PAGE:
If we had it to do all over again, there wouldn’t be much we would change, if anything. We, and IDEA, have come to this exact moment in time as a sum of all the parts, moments, people and happenings—both amazing and sometimes not so great—that have happened on our journey since we founded IDEA.
A group fitness instructor’s career path often has many sharp turns and curves. New trends, club openings and closings, fluctuating job opportunities and shifts in teaching interest are just a few of the changes you might face. Learning how to deal successfully with these turns and curves can be challenging. Whether planned or unexpected, good or bad, change can cause even the most seasoned instructor to re-evaluate her desire to teach.
Before the recession, I traveled all over the map to go from one client’s home to the next. I didn’t think much about travel expenses or the time and energy it took to get to my locations. I considered it a trade-off for charging a higher rate than most other trainers around the city.
How does a small business evolve into a franchise? Here are two examples of real-world success: From license to franchise: Healthy Inspirations. Healthy Inspirations is a successful weight-loss program that Casey Conrad founded as a small business. “I opened a stand-alone location and, because of my exposure in the industry, people started asking if they could license the concept,” she says. newsletter_teaser: Check out this great article from the IDEA Online Library and discover the ingredients you need to turn your fitness business into a recipe for success.
Sample Guest Introductions
The following intro bios worked well because they are concise, easily read aloud and written to be heard, which is different from written to be read silently. newsletter_teaser: Check out this great sample class from the IDEA Online Library and learn how to be the successful guest who lands bookings.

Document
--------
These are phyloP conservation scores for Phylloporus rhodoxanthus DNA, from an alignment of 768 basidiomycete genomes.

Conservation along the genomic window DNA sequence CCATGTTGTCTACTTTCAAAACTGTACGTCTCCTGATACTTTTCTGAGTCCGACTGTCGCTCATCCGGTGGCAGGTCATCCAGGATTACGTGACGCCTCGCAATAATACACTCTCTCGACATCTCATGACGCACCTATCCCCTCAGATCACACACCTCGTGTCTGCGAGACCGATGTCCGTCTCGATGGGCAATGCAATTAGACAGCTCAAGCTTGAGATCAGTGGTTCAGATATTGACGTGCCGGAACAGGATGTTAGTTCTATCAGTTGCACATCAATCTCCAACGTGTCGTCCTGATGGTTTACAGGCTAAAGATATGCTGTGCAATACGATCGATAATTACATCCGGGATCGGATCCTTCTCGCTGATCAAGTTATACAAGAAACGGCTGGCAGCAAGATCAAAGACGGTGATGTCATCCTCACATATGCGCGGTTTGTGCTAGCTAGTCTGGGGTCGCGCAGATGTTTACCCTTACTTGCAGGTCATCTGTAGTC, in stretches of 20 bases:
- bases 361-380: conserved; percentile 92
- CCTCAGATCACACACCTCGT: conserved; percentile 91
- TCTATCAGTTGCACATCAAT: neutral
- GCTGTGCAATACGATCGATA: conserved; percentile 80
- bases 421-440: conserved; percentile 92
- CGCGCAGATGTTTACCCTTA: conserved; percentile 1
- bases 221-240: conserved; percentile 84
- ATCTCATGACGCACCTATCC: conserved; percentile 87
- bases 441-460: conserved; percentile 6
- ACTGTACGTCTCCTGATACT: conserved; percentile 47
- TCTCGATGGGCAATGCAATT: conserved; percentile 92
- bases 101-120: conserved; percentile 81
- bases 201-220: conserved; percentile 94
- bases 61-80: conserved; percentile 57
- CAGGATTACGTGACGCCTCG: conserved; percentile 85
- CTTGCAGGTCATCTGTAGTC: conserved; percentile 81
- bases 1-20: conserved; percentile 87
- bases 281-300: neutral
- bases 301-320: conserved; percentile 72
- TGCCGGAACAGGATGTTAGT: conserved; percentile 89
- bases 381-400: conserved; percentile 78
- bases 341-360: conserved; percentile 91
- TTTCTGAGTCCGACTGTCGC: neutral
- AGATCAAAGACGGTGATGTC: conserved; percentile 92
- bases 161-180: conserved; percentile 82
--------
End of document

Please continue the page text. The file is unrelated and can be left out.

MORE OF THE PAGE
John Manrique, cofounder of Revolutions Cycling Studio in Jupiter, Florida, is an indoor cycling instructor and sports enthusiast. “I knew I needed to add flexibility training to my routine and was interested in yoga, but . . . I never seemed to have time for [a class],” he says.
We all want to belong to something. We all want to be a part of something bigger than ourselves. A group. A club. An association.
To reach our highest potential, we need to go beyond thinking of our “customer base” and our “employees” and start thinking of our tribe. You may have a group of clients or a number of employees, but that is not a tribe. In a tribe, people feel a deep affiliation with— and take pride in—your fitness business.
At the University Y in Seattle, we’ve found a way to better serve our overweight and underexercising clients. We call the program Y I CAN, and it reaches out to members who: feel intimidated by group fitness classes, lack confidence in the weight room, and have tried and failed at weight loss.
newsletter_teaser: At the University Y in Seattle, we’ve found a way to better serve our overweight and underexercising clients. We call the program Y I CAN, and it reaches out to members who: feel intimidated by group fitness classes, lack confidence in the weight room, and have tried and failed at weight loss.